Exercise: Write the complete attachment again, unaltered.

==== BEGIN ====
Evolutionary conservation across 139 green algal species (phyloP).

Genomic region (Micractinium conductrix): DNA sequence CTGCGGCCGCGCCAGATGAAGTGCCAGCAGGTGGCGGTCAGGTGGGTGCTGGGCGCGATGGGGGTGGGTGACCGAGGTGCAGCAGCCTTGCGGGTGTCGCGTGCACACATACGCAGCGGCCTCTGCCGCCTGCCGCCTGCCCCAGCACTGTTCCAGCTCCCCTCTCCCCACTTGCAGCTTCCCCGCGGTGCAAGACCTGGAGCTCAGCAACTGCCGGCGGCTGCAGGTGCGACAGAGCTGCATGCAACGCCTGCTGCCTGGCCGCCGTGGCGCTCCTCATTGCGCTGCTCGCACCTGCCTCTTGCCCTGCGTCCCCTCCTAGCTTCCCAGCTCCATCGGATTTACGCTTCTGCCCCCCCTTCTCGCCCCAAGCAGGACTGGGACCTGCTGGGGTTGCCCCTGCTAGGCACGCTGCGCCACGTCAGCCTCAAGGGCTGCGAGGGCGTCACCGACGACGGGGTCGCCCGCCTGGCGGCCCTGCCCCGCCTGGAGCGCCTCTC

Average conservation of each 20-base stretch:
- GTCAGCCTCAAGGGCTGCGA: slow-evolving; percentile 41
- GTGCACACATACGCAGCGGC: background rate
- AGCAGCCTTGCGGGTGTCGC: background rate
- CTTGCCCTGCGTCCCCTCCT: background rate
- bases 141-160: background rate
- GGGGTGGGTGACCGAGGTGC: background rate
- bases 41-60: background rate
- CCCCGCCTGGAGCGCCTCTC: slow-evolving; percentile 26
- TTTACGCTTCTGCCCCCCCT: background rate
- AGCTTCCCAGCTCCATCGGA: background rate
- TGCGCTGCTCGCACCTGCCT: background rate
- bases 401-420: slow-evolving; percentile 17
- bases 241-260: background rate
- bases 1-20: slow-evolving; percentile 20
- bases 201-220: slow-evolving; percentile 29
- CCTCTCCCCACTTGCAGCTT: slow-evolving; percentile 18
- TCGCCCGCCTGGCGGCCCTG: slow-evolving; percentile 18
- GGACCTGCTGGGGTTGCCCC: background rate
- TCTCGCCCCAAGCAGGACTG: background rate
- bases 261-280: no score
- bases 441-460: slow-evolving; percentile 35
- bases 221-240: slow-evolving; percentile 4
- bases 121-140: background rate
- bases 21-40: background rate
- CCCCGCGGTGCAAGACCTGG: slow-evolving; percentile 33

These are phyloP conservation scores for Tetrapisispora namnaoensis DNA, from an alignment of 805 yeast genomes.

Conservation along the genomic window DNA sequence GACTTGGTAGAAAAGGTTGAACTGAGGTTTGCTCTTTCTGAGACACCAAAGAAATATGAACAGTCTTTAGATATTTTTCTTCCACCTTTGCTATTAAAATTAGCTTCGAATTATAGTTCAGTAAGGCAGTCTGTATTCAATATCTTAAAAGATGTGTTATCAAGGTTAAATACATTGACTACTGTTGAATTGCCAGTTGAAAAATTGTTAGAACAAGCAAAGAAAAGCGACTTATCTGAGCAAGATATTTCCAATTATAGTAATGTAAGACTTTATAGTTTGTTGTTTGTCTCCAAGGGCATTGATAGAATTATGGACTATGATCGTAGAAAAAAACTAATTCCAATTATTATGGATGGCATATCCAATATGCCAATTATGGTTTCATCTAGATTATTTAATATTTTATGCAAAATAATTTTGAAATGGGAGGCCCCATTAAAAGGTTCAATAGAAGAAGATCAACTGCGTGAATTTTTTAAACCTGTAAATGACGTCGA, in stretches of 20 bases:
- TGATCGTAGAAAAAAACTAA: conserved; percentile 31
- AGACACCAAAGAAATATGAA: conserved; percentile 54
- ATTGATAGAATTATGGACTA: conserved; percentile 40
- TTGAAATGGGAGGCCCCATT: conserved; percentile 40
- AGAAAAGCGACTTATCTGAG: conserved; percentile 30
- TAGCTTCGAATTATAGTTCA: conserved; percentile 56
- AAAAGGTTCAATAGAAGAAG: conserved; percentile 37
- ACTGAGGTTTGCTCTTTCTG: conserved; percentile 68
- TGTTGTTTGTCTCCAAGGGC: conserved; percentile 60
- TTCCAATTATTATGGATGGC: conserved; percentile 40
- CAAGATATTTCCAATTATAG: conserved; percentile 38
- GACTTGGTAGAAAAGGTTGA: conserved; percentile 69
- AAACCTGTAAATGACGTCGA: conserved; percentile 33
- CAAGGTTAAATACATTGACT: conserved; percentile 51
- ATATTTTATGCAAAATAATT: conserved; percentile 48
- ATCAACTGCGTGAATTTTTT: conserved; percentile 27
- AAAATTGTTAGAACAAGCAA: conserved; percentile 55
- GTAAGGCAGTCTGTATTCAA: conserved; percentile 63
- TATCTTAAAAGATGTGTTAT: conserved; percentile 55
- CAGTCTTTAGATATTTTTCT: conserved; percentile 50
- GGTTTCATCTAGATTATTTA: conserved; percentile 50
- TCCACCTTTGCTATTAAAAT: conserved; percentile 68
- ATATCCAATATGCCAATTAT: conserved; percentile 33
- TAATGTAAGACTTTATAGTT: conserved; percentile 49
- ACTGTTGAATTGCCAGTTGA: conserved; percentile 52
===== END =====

Evolutionary conservation across 139 green algal species (phyloP).

Genomic region (Micractinium conductrix): DNA sequence CTGCGGCCGCGCCAGATGAAGTGCCAGCAGGTGGCGGTCAGGTGGGTGCTGGGCGCGATGGGGGTGGGTGACCGAGGTGCAGCAGCCTTGCGGGTGTCGCGTGCACACATACGCAGCGGCCTCTGCCGCCTGCCGCCTGCCCCAGCACTGTTCCAGCTCCCCTCTCCCCACTTGCAGCTTCCCCGCGGTGCAAGACCTGGAGCTCAGCAACTGCCGGCGGCTGCAGGTGCGACAGAGCTGCATGCAACGCCTGCTGCCTGGCCGCCGTGGCGCTCCTCATTGCGCTGCTCGCACCTGCCTCTTGCCCTGCGTCCCCTCCTAGCTTCCCAGCTCCATCGGATTTACGCTTCTGCCCCCCCTTCTCGCCCCAAGCAGGACTGGGACCTGCTGGGGTTGCCCCTGCTAGGCACGCTGCGCCACGTCAGCCTCAAGGGCTGCGAGGGCGTCACCGACGACGGGGTCGCCCGCCTGGCGGCCCTGCCCCGCCTGGAGCGCCTCTC

Average conservation of each 20-base stretch:
- GTCAGCCTCAAGGGCTGCGA: slow-evolving; percentile 41
- GTGCACACATACGCAGCGGC: background rate
- AGCAGCCTTGCGGGTGTCGC: background rate
- CTTGCCCTGCGTCCCCTCCT: background rate
- bases 141-160: background rate
- GGGGTGGGTGACCGAGGTGC: background rate
- bases 41-60: background rate
- CCCCGCCTGGAGCGCCTCTC: slow-evolving; percentile 26
- TTTACGCTTCTGCCCCCCCT: background rate
- AGCTTCCCAGCTCCATCGGA: background rate
- TGCGCTGCTCGCACCTGCCT: background rate
- bases 401-420: slow-evolving; percentile 17
- bases 241-260: background rate
- bases 1-20: slow-evolving; percentile 20
- bases 201-220: slow-evolving; percentile 29
- CCTCTCCCCACTTGCAGCTT: slow-evolving; percentile 18
- TCGCCCGCCTGGCGGCCCTG: slow-evolving; percentile 18
- GGACCTGCTGGGGTTGCCCC: background rate
- TCTCGCCCCAAGCAGGACTG: background rate
- bases 261-280: no score
- bases 441-460: slow-evolving; percentile 35
- bases 221-240: slow-evolving; percentile 4
- bases 121-140: background rate
- bases 21-40: background rate
- CCCCGCGGTGCAAGACCTGG: slow-evolving; percentile 33

These are phyloP conservation scores for Tetrapisispora namnaoensis DNA, from an alignment of 805 yeast genomes.

Conservation along the genomic window DNA sequence GACTTGGTAGAAAAGGTTGAACTGAGGTTTGCTCTTTCTGAGACACCAAAGAAATATGAACAGTCTTTAGATATTTTTCTTCCACCTTTGCTATTAAAATTAGCTTCGAATTATAGTTCAGTAAGGCAGTCTGTATTCAATATCTTAAAAGATGTGTTATCAAGGTTAAATACATTGACTACTGTTGAATTGCCAGTTGAAAAATTGTTAGAACAAGCAAAGAAAAGCGACTTATCTGAGCAAGATATTTCCAATTATAGTAATGTAAGACTTTATAGTTTGTTGTTTGTCTCCAAGGGCATTGATAGAATTATGGACTATGATCGTAGAAAAAAACTAATTCCAATTATTATGGATGGCATATCCAATATGCCAATTATGGTTTCATCTAGATTATTTAATATTTTATGCAAAATAATTTTGAAATGGGAGGCCCCATTAAAAGGTTCAATAGAAGAAGATCAACTGCGTGAATTTTTTAAACCTGTAAATGACGTCGA, in stretches of 20 bases:
- TGATCGTAGAAAAAAACTAA: conserved; percentile 31
- AGACACCAAAGAAATATGAA: conserved; percentile 54
- ATTGATAGAATTATGGACTA: conserved; percentile 40
- TTGAAATGGGAGGCCCCATT: conserved; percentile 40
- AGAAAAGCGACTTATCTGAG: conserved; percentile 30
- TAGCTTCGAATTATAGTTCA: conserved; percentile 56
- AAAAGGTTCAATAGAAGAAG: conserved; percentile 37
- ACTGAGGTTTGCTCTTTCTG: conserved; percentile 68
- TGTTGTTTGTCTCCAAGGGC: conserved; percentile 60
- TTCCAATTATTATGGATGGC: conserved; percentile 40
- CAAGATATTTCCAATTATAG: conserved; percentile 38
- GACTTGGTAGAAAAGGTTGA: conserved; percentile 69
- AAACCTGTAAATGACGTCGA: conserved; percentile 33
- CAAGGTTAAATACATTGACT: conserved; percentile 51
- ATATTTTATGCAAAATAATT: conserved; percentile 48
- ATCAACTGCGTGAATTTTTT: conserved; percentile 27
- AAAATTGTTAGAACAAGCAA: conserved; percentile 55
- GTAAGGCAGTCTGTATTCAA: conserved; percentile 63
- TATCTTAAAAGATGTGTTAT: conserved; percentile 55
- CAGTCTTTAGATATTTTTCT: conserved; percentile 50
- GGTTTCATCTAGATTATTTA: conserved; percentile 50
- TCCACCTTTGCTATTAAAAT: conserved; percentile 68
- ATATCCAATATGCCAATTAT: conserved; percentile 33
- TAATGTAAGACTTTATAGTT: conserved; percentile 49
- ACTGTTGAATTGCCAGTTGA: conserved; percentile 52